Nissan Plans To Get Greener

Nissan Motor Co. Chief Operating Officer Toshiyuki Shiga is surrounded by reporters after announcing plans to launch a fuel cell vehicle in the early 2010s in Japan and North America as part of its mid-term environmental strategy during a press conference at the Japanese carmaker's headquarters in Tokyo Monday, Dec. 11, 2006. AP

Nissan Motor Co. announced plans Monday to launch a next-generation fuel cell vehicle in the early 2010s in Japan and North America as part of its mid-term environmental strategy.

Nissan Chief Operating Officer Toshiyuki Shiga said at a Tokyo press conference outlining the company's "Nissan Green Program 2010" that it will introduce from fiscal year 2010 gasoline engine technologies that will enhance fuel economy and at the same time reduce carbon dioxide emissions equivalent to diesel engine levels.

The company aims to introduce a new fuel-cell vehicle using an improved fuel stack - the main part of such vehicles - developed in-house after 2010 that will offer performance on par with gasoline-power automobiles, Shiga said.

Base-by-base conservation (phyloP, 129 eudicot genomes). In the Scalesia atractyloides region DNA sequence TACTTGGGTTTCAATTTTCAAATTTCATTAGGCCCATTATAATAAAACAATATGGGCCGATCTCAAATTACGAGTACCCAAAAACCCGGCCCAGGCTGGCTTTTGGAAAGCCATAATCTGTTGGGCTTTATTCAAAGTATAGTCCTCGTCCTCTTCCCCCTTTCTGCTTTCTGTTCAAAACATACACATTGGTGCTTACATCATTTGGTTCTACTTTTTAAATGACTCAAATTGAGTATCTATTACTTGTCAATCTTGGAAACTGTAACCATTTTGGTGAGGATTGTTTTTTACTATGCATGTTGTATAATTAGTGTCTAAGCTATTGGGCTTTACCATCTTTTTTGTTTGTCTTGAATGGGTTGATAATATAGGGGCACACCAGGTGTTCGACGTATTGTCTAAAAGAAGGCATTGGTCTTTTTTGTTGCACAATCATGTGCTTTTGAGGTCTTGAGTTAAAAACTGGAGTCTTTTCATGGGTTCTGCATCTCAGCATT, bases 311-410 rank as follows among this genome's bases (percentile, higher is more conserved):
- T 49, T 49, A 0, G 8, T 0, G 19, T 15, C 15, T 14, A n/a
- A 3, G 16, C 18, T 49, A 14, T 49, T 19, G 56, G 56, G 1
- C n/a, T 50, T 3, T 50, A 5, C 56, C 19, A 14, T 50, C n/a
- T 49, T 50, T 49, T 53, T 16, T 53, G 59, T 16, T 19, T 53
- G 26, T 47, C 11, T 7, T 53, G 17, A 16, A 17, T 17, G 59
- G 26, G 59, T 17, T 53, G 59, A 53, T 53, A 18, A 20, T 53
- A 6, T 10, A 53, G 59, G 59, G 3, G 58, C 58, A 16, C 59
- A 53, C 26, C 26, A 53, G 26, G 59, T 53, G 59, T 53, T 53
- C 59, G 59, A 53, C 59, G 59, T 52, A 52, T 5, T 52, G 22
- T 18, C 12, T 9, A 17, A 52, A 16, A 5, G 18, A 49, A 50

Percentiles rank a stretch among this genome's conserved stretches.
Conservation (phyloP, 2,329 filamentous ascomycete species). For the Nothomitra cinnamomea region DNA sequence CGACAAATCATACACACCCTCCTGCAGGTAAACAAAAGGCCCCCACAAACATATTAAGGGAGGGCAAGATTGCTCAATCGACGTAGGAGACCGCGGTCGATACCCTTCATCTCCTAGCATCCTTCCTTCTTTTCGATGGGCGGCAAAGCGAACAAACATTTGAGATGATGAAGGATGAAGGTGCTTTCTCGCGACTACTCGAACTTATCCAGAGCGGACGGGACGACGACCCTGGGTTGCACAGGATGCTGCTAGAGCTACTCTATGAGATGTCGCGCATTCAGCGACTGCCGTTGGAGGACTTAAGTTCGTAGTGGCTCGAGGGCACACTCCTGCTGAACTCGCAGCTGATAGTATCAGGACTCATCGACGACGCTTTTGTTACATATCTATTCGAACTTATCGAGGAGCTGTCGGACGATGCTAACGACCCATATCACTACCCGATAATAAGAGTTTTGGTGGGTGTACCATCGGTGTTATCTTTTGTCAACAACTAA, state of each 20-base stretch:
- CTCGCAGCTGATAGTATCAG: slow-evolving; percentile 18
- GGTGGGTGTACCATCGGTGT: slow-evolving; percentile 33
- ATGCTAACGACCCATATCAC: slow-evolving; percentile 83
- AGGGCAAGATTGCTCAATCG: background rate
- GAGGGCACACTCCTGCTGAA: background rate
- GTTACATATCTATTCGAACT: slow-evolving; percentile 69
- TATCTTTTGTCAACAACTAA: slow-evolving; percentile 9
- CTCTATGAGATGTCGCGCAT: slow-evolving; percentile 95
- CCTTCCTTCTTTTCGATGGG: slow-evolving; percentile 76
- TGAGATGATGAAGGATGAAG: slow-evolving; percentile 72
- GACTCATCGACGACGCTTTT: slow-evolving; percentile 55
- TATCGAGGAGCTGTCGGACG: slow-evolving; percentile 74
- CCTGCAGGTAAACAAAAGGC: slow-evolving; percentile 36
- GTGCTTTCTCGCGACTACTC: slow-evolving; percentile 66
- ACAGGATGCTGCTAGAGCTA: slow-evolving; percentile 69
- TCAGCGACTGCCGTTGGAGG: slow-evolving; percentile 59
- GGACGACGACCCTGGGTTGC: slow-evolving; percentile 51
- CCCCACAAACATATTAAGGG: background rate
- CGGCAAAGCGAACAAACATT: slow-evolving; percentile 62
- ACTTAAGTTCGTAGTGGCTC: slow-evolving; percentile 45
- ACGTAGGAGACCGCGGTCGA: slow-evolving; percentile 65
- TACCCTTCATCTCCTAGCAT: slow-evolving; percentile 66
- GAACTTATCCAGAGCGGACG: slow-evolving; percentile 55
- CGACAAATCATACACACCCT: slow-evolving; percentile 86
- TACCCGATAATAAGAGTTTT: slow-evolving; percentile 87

Fuel cell vehicles run on the power produced when oxygen in the air combines with hydrogen that's stored in the fuel tank - producing only harmless water vapor.

But for the mid-term future, Shiga said the company plans to focus on the internal combustion engine as the primary power source for its vehicles, and will concentrate on improving engine efficiency.

As part of that effort, he said, Nissan plans to develop a "three-liter car" capable of traveling 60 miles using just 0.8 gallons of gasoline. The company hopes to unveil a new model in Japan in 2010.

Nissan will also unveil a 100-percent bioethanol fuel-ready model for the Brazilian market by 2009 and plans to introduce an electric vehicle starting in Japan during the early part of the next decade.

Demand for cleaner, safer and more fuel-efficient vehicles is growing, and some companies have formed partnerships to share costs and speed development.

General Motors Corp., DaimlerChrysler AG and BMW AG, for example, are jointly developing a hybrid system to catch up with Toyota Motor Corp., Honda Motor Co. and Ford Motor Co.
  • Sean Alfano

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